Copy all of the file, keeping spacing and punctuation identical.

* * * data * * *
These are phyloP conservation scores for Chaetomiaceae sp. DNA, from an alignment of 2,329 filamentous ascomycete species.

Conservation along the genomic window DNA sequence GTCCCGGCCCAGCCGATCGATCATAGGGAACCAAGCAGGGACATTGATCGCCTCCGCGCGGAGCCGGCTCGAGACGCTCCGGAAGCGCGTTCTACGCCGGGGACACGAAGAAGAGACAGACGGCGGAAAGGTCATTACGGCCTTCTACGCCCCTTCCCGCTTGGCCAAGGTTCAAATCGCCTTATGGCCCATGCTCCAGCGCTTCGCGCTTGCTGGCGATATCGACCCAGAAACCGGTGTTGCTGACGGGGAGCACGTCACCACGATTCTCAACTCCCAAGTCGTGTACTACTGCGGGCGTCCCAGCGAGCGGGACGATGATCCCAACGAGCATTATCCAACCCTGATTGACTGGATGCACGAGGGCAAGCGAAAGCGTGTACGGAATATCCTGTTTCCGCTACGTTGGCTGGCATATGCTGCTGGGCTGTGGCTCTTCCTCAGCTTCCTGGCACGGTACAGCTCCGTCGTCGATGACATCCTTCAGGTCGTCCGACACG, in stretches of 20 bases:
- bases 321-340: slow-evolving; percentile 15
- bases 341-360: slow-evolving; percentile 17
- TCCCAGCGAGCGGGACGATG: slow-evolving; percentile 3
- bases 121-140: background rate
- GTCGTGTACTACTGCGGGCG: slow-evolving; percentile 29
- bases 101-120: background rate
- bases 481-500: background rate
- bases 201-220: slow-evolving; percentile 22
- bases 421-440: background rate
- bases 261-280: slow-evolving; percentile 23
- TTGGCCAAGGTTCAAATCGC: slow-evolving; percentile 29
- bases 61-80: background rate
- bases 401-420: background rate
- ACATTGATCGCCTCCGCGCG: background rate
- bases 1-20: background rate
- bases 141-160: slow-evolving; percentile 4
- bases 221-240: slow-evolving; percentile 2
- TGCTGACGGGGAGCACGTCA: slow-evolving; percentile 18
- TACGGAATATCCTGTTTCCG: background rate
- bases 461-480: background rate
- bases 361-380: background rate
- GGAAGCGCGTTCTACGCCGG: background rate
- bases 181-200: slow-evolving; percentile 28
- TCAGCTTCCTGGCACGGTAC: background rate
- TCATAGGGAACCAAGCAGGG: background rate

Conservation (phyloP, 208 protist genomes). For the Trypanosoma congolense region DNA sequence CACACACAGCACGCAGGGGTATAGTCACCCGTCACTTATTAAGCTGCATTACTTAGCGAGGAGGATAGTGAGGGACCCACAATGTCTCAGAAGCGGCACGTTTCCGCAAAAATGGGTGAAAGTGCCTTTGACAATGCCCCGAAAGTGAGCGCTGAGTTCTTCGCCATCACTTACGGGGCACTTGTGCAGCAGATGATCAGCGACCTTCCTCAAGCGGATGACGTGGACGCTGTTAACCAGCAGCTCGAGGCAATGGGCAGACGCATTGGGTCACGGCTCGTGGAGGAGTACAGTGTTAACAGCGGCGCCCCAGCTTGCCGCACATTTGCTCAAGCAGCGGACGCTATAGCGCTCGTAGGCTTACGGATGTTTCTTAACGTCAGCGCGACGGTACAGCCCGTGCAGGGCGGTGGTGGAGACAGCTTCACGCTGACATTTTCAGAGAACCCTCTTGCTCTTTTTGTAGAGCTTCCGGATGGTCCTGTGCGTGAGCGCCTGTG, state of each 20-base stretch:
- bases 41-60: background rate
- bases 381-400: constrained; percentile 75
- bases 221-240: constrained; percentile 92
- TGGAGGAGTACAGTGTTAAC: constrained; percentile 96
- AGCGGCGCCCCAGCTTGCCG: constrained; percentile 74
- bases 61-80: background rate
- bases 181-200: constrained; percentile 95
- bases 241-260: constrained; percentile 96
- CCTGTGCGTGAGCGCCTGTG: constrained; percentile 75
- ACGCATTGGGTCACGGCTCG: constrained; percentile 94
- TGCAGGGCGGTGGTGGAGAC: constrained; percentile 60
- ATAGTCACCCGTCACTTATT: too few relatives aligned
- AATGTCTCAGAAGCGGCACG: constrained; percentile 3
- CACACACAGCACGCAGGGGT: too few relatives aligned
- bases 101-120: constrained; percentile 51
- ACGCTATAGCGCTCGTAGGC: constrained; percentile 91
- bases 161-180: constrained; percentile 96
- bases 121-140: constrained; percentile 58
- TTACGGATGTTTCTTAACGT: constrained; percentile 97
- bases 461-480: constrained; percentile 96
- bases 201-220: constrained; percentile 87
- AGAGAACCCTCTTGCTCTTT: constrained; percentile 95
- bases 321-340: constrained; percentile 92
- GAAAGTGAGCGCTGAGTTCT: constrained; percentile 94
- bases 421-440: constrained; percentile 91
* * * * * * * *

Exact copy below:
These are phyloP conservation scores for Chaetomiaceae sp. DNA, from an alignment of 2,329 filamentous ascomycete species.

Conservation along the genomic window DNA sequence GTCCCGGCCCAGCCGATCGATCATAGGGAACCAAGCAGGGACATTGATCGCCTCCGCGCGGAGCCGGCTCGAGACGCTCCGGAAGCGCGTTCTACGCCGGGGACACGAAGAAGAGACAGACGGCGGAAAGGTCATTACGGCCTTCTACGCCCCTTCCCGCTTGGCCAAGGTTCAAATCGCCTTATGGCCCATGCTCCAGCGCTTCGCGCTTGCTGGCGATATCGACCCAGAAACCGGTGTTGCTGACGGGGAGCACGTCACCACGATTCTCAACTCCCAAGTCGTGTACTACTGCGGGCGTCCCAGCGAGCGGGACGATGATCCCAACGAGCATTATCCAACCCTGATTGACTGGATGCACGAGGGCAAGCGAAAGCGTGTACGGAATATCCTGTTTCCGCTACGTTGGCTGGCATATGCTGCTGGGCTGTGGCTCTTCCTCAGCTTCCTGGCACGGTACAGCTCCGTCGTCGATGACATCCTTCAGGTCGTCCGACACG, in stretches of 20 bases:
- bases 321-340: slow-evolving; percentile 15
- bases 341-360: slow-evolving; percentile 17
- TCCCAGCGAGCGGGACGATG: slow-evolving; percentile 3
- bases 121-140: background rate
- GTCGTGTACTACTGCGGGCG: slow-evolving; percentile 29
- bases 101-120: background rate
- bases 481-500: background rate
- bases 201-220: slow-evolving; percentile 22
- bases 421-440: background rate
- bases 261-280: slow-evolving; percentile 23
- TTGGCCAAGGTTCAAATCGC: slow-evolving; percentile 29
- bases 61-80: background rate
- bases 401-420: background rate
- ACATTGATCGCCTCCGCGCG: background rate
- bases 1-20: background rate
- bases 141-160: slow-evolving; percentile 4
- bases 221-240: slow-evolving; percentile 2
- TGCTGACGGGGAGCACGTCA: slow-evolving; percentile 18
- TACGGAATATCCTGTTTCCG: background rate
- bases 461-480: background rate
- bases 361-380: background rate
- GGAAGCGCGTTCTACGCCGG: background rate
- bases 181-200: slow-evolving; percentile 28
- TCAGCTTCCTGGCACGGTAC: background rate
- TCATAGGGAACCAAGCAGGG: background rate

Conservation (phyloP, 208 protist genomes). For the Trypanosoma congolense region DNA sequence CACACACAGCACGCAGGGGTATAGTCACCCGTCACTTATTAAGCTGCATTACTTAGCGAGGAGGATAGTGAGGGACCCACAATGTCTCAGAAGCGGCACGTTTCCGCAAAAATGGGTGAAAGTGCCTTTGACAATGCCCCGAAAGTGAGCGCTGAGTTCTTCGCCATCACTTACGGGGCACTTGTGCAGCAGATGATCAGCGACCTTCCTCAAGCGGATGACGTGGACGCTGTTAACCAGCAGCTCGAGGCAATGGGCAGACGCATTGGGTCACGGCTCGTGGAGGAGTACAGTGTTAACAGCGGCGCCCCAGCTTGCCGCACATTTGCTCAAGCAGCGGACGCTATAGCGCTCGTAGGCTTACGGATGTTTCTTAACGTCAGCGCGACGGTACAGCCCGTGCAGGGCGGTGGTGGAGACAGCTTCACGCTGACATTTTCAGAGAACCCTCTTGCTCTTTTTGTAGAGCTTCCGGATGGTCCTGTGCGTGAGCGCCTGTG, state of each 20-base stretch:
- bases 41-60: background rate
- bases 381-400: constrained; percentile 75
- bases 221-240: constrained; percentile 92
- TGGAGGAGTACAGTGTTAAC: constrained; percentile 96
- AGCGGCGCCCCAGCTTGCCG: constrained; percentile 74
- bases 61-80: background rate
- bases 181-200: constrained; percentile 95
- bases 241-260: constrained; percentile 96
- CCTGTGCGTGAGCGCCTGTG: constrained; percentile 75
- ACGCATTGGGTCACGGCTCG: constrained; percentile 94
- TGCAGGGCGGTGGTGGAGAC: constrained; percentile 60
- ATAGTCACCCGTCACTTATT: too few relatives aligned
- AATGTCTCAGAAGCGGCACG: constrained; percentile 3
- CACACACAGCACGCAGGGGT: too few relatives aligned
- bases 101-120: constrained; percentile 51
- ACGCTATAGCGCTCGTAGGC: constrained; percentile 91
- bases 161-180: constrained; percentile 96
- bases 121-140: constrained; percentile 58
- TTACGGATGTTTCTTAACGT: constrained; percentile 97
- bases 461-480: constrained; percentile 96
- bases 201-220: constrained; percentile 87
- AGAGAACCCTCTTGCTCTTT: constrained; percentile 95
- bases 321-340: constrained; percentile 92
- GAAAGTGAGCGCTGAGTTCT: constrained; percentile 94
- bases 421-440: constrained; percentile 91